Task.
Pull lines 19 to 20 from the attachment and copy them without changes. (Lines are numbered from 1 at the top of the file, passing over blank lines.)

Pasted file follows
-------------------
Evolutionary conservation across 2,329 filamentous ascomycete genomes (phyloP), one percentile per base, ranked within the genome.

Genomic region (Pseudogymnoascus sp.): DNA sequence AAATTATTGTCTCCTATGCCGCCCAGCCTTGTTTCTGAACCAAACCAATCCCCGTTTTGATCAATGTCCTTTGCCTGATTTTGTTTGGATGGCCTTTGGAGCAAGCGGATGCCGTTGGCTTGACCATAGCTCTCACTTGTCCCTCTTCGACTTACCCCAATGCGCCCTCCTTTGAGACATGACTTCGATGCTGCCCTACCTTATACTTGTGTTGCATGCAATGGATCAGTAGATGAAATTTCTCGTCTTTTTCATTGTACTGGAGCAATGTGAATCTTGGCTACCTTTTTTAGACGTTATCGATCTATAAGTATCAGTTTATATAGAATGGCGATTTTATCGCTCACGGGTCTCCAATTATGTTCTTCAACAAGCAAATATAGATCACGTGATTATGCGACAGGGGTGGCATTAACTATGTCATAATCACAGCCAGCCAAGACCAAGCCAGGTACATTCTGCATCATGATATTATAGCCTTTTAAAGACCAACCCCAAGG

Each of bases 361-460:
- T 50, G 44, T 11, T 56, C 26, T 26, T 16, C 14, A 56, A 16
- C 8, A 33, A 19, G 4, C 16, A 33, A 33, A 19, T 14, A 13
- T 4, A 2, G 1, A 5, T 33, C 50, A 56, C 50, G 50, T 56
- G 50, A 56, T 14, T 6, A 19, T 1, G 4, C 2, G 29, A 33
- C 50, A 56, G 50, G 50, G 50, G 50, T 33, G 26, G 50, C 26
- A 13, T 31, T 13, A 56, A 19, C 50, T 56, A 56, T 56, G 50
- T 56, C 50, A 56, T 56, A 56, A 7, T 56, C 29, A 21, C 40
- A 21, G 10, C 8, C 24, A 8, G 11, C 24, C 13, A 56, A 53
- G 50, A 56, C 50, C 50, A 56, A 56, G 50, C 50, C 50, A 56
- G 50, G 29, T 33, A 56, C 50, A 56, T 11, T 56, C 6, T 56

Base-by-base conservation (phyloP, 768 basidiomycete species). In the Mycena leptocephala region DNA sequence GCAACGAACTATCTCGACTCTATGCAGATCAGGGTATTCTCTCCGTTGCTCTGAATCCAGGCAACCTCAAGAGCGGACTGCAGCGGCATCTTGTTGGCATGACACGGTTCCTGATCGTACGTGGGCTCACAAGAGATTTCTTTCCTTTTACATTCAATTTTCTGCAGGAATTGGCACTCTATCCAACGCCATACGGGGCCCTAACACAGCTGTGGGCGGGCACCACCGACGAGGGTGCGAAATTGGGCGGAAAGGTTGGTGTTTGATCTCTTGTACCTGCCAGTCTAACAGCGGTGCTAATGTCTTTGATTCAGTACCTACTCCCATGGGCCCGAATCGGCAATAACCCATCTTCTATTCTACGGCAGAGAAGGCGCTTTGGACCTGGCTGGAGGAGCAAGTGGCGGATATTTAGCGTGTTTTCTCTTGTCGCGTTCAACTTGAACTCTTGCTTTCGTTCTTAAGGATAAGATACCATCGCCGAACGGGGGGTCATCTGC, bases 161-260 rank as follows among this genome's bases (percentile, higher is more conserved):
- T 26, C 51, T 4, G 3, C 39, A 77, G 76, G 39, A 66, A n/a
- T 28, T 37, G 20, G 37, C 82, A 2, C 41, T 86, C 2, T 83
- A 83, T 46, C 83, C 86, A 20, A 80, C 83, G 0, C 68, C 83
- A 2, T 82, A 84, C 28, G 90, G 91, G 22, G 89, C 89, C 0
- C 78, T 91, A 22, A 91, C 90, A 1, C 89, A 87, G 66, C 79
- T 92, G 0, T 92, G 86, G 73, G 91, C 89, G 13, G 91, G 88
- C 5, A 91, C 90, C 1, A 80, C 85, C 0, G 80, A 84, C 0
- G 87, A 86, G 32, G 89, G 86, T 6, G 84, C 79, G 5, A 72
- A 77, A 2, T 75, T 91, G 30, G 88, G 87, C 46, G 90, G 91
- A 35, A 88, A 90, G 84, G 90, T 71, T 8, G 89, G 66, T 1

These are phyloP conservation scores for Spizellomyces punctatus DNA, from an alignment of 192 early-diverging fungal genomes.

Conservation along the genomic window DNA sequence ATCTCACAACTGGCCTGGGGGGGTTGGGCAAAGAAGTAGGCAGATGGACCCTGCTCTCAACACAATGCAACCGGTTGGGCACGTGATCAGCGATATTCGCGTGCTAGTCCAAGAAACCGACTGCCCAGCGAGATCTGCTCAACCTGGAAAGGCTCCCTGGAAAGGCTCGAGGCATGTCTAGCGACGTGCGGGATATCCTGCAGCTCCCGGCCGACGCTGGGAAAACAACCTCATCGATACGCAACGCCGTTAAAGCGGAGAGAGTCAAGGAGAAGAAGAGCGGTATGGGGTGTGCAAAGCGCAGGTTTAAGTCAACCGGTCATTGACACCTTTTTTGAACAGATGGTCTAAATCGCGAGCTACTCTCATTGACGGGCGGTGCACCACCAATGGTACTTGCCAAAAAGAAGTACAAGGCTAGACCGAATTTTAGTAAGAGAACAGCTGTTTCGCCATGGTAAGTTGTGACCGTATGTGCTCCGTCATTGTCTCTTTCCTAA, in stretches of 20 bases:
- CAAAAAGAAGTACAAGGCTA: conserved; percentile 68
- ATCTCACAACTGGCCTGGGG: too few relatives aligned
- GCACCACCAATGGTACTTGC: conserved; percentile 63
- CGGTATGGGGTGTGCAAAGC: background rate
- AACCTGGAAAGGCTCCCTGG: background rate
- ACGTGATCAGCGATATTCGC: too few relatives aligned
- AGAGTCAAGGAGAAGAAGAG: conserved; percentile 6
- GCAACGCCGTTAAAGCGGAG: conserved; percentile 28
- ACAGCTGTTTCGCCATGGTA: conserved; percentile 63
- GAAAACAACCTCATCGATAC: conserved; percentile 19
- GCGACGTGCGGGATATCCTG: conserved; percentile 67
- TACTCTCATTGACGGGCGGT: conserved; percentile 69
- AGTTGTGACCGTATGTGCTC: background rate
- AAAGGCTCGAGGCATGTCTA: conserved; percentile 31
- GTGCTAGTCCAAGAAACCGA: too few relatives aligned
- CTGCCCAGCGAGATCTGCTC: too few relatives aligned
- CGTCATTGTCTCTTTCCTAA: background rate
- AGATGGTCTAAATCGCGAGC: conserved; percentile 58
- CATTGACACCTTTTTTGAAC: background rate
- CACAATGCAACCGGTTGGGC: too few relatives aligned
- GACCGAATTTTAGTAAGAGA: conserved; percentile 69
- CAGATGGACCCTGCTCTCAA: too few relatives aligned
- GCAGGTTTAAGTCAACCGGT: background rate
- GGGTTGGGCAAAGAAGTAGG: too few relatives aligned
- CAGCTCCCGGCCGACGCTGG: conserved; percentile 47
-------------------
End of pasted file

- C 78, T 91, A 22, A 91, C 90, A 1, C 89, A 87, G 66, C 79
- T 92, G 0, T 92, G 86, G 73, G 91, C 89, G 13, G 91, G 88